While the lemambang were chanting their way up and down, the party was in full swing. Gone was the formality of the welcoming ceremony — everyone was happily mingling, going from room to room in response to invitations from their hosts. I went visiting myself, but there are just so many people you can visit when your hosts are pouring drinks from one-gallon flagons of VSOP.
Around midnight, another important part of the ritual took place. The young women reappeared in their traditional finery and the lemambang led everybody in a long procession to “beat-the-bounds” of the longhouse, driving away any evil still lurking in the shadows. The festivities continued until about 3 a.m., when the whole longhouse took on an expectant air and everybody gathered in the ruai. The chanting reached fever pitch, then all was quiet. Each group of bards formed a circle around their leader, and each was joined by a male longhouse resident, in a wild-eyed semi-trance. This was the climax of Gawai Antu.
The holy wine had become the blood of the ancestors, and the only man who could drink it must be a proven warrior, who had taken a life or been present when a life was taken. The wine was served from a ritual basket representing the bones and sinews of the dead. In olden days there were plenty of young head-hunters, but nowadays warriors are in short supply. Fortunately three military menpresent had been in combat, on UN duty in Somalia or fighting Communist insurgents in the 1970’s.
These seasoned veterans waited tensely while the lemambang recited a final prayer, then seized the holy wine and gulped it down to the chants of the assembled people. When the wine was drained, the men were led away to a stunned silence. After a few minutes the bards sat down to a well-earned meal. Gradually conversations started again, and the party resumed as if nothing had happened.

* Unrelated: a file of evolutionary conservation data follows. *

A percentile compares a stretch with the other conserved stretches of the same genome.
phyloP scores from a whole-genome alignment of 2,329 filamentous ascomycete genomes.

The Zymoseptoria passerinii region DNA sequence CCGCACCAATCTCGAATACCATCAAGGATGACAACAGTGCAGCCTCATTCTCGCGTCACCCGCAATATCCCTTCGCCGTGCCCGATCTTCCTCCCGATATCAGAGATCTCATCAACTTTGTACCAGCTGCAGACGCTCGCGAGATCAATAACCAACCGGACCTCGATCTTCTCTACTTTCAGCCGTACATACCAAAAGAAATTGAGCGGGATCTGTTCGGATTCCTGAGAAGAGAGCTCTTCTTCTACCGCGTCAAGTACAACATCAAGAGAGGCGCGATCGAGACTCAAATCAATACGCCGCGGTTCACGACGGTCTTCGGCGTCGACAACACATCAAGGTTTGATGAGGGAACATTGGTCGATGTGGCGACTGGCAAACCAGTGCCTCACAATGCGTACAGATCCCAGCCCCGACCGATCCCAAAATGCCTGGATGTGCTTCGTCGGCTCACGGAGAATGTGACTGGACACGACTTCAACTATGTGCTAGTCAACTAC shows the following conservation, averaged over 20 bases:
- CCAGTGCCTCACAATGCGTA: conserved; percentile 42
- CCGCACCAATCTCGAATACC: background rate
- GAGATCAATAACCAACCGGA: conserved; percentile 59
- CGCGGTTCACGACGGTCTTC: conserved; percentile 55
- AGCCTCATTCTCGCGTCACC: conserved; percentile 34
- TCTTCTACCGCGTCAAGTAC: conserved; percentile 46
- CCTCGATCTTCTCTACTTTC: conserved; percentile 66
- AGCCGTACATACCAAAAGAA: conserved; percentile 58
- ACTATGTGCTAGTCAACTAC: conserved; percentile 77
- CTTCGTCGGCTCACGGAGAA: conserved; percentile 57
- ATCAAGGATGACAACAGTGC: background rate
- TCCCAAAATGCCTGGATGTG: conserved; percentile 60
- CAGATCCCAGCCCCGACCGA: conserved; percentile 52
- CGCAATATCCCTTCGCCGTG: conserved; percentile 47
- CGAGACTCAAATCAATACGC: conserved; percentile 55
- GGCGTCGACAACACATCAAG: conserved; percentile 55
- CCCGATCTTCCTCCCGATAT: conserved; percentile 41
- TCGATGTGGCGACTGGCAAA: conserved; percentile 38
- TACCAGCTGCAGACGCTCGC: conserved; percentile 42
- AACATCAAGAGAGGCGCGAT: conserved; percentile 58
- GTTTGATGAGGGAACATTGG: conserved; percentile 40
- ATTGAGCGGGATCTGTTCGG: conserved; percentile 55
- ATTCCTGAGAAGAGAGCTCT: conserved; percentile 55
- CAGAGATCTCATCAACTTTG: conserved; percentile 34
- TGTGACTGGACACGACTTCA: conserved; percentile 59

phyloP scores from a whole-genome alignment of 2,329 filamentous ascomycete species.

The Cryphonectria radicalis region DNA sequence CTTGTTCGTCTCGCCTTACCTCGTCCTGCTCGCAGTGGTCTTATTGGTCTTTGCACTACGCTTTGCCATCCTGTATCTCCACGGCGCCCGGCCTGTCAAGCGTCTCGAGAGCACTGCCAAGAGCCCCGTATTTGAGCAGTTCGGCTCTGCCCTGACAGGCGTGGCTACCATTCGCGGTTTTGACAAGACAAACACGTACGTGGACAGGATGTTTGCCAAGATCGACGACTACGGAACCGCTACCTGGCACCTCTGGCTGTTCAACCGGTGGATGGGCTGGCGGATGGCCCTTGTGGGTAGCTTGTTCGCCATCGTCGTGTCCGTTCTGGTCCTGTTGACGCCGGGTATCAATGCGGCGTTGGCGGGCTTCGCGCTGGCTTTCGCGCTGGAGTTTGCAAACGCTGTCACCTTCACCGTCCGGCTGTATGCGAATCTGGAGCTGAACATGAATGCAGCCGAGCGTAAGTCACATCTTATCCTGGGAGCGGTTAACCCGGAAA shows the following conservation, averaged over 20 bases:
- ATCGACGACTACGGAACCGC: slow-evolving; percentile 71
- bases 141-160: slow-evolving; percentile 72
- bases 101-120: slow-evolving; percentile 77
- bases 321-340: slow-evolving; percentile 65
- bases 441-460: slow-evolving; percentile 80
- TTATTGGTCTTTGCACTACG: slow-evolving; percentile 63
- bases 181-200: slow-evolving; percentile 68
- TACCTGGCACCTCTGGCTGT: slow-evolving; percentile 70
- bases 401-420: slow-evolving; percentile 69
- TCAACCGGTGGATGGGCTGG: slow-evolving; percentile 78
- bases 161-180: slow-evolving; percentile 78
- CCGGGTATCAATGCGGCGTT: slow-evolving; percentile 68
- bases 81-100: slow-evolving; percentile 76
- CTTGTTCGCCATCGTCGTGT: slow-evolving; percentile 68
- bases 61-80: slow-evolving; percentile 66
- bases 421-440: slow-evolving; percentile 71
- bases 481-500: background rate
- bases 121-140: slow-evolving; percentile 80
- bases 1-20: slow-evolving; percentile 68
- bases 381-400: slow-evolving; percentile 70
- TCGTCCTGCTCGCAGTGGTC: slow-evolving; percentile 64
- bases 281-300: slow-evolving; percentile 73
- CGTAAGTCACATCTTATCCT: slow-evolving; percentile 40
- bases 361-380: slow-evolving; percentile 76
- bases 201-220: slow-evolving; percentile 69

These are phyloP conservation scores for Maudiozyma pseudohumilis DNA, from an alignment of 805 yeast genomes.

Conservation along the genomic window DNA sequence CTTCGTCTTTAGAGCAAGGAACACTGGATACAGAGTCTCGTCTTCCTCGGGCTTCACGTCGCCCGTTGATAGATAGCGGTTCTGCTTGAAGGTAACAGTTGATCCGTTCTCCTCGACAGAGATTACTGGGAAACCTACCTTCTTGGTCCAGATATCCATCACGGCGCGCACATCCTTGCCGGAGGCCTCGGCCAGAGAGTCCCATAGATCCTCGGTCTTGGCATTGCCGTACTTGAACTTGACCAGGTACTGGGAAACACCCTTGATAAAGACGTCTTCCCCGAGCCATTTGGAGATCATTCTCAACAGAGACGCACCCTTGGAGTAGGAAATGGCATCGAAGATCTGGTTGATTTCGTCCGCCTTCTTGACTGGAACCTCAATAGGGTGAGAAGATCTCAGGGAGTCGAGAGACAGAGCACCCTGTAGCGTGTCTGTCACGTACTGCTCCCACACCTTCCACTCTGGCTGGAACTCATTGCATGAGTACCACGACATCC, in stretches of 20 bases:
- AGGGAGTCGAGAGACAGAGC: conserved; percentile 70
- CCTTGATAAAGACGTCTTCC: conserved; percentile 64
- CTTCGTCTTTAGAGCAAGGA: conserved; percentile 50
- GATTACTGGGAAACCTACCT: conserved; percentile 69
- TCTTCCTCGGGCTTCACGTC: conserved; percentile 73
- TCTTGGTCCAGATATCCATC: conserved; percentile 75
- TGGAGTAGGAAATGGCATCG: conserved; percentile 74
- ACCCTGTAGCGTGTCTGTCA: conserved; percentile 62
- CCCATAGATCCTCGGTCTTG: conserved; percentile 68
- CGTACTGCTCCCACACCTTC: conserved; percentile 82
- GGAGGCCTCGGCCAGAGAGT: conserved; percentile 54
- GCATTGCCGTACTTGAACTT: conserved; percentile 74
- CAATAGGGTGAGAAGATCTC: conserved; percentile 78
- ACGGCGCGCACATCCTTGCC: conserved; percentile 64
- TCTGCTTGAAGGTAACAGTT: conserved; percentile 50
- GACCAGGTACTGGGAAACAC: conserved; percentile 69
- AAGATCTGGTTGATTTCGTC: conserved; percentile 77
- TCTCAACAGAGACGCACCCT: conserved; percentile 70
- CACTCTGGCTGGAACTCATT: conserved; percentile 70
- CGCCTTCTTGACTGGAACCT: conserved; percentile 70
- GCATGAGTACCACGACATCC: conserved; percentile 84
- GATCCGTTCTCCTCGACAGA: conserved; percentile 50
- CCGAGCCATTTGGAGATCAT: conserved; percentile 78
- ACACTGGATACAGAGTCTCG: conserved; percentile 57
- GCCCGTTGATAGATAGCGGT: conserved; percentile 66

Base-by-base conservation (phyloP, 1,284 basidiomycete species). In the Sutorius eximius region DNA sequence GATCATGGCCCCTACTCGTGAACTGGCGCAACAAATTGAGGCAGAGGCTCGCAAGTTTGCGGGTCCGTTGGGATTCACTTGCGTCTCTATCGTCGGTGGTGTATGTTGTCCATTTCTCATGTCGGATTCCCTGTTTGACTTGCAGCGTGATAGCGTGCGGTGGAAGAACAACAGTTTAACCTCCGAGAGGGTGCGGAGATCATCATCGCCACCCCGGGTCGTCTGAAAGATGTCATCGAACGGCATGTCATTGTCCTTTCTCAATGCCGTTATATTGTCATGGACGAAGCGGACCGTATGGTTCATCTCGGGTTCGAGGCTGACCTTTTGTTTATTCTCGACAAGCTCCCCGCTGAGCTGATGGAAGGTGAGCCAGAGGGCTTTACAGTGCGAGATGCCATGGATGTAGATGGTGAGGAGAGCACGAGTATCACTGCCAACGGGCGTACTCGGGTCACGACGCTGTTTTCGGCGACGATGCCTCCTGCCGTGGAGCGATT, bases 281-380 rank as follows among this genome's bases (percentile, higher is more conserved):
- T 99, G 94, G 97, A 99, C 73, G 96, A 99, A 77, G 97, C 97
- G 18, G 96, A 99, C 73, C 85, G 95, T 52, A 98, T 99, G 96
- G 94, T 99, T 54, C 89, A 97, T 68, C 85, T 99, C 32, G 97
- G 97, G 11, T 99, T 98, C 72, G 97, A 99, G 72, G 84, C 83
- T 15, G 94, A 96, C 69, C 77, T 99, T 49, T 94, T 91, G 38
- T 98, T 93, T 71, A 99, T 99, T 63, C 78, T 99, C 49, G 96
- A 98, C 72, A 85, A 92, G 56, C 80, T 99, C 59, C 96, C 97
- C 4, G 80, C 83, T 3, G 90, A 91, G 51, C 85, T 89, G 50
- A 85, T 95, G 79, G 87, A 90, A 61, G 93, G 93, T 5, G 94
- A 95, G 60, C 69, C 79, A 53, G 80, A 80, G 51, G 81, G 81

The final ritual of the night was ngirup bubuh — drinking from bamboo. Every family had prepared a bamboo flask of tuak for each deceased ancestor. A final procession was held with much chanting and beating of gongs, and the contents of the bamboo flasks were drunk by the head of each household. The festivities continued in a lower key throughout Sunday. People took time out to go to church, and I asked about the apparent contradiction. A wise old man explained to me: “Preserving and respecting our traditions does not undermine our Christian belief. Many of the ancestors did not have the good fortune to be converted and we are doing this for them.”
This was made clearer the next morning, when we walked to the nearby cemetery, where beautifully carved and decorated sungkup — small huts — were placed over the graves to protect the dead from the cold and rain. The cemetery visit, low-key as it seemed, was in fact the ultimate objective of the celebration, which explains the traditional name of the feast — Gawai Sungkup.
That was the end of Gawai Antu, a festival that had been 75 years in the making and seven years in preparation. It’s only after attending Gawai Antu that you get an inkling of what it means to be Iban, and what a privilege it is to be the friend of some of the most generous and hospitable people on Earth.
Posted by UchuUnja at 12:02 PM